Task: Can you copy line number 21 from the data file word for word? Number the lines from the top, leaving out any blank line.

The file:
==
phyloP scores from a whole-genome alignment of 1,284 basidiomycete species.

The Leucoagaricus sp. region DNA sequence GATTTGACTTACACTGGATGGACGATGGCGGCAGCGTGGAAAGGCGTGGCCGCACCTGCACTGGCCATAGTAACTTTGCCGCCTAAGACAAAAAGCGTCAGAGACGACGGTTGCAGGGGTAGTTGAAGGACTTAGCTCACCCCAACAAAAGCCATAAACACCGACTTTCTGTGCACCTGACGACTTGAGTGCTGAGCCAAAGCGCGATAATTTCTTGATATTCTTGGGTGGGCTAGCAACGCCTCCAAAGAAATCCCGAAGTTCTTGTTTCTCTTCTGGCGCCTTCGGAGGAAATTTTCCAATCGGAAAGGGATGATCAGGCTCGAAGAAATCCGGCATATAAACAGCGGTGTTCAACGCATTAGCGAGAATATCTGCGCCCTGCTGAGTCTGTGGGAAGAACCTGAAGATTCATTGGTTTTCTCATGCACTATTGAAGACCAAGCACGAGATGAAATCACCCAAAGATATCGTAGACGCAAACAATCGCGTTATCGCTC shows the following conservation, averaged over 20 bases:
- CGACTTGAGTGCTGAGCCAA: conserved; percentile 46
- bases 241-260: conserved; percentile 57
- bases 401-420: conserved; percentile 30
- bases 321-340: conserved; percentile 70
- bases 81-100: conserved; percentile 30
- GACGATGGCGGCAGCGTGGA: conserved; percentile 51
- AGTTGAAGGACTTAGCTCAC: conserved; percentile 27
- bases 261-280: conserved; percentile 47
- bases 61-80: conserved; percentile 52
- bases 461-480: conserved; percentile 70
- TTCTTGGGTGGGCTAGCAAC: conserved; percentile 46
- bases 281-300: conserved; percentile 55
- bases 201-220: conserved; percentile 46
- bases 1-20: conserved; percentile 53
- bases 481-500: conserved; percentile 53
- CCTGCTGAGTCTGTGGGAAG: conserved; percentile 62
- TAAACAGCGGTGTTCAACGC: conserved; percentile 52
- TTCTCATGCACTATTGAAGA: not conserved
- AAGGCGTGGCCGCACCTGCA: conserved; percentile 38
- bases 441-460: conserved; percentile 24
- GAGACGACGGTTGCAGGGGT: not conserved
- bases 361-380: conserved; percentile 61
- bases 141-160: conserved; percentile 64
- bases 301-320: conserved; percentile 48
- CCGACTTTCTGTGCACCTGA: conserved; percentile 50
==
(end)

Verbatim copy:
- AAGGCGTGGCCGCACCTGCA: conserved; percentile 38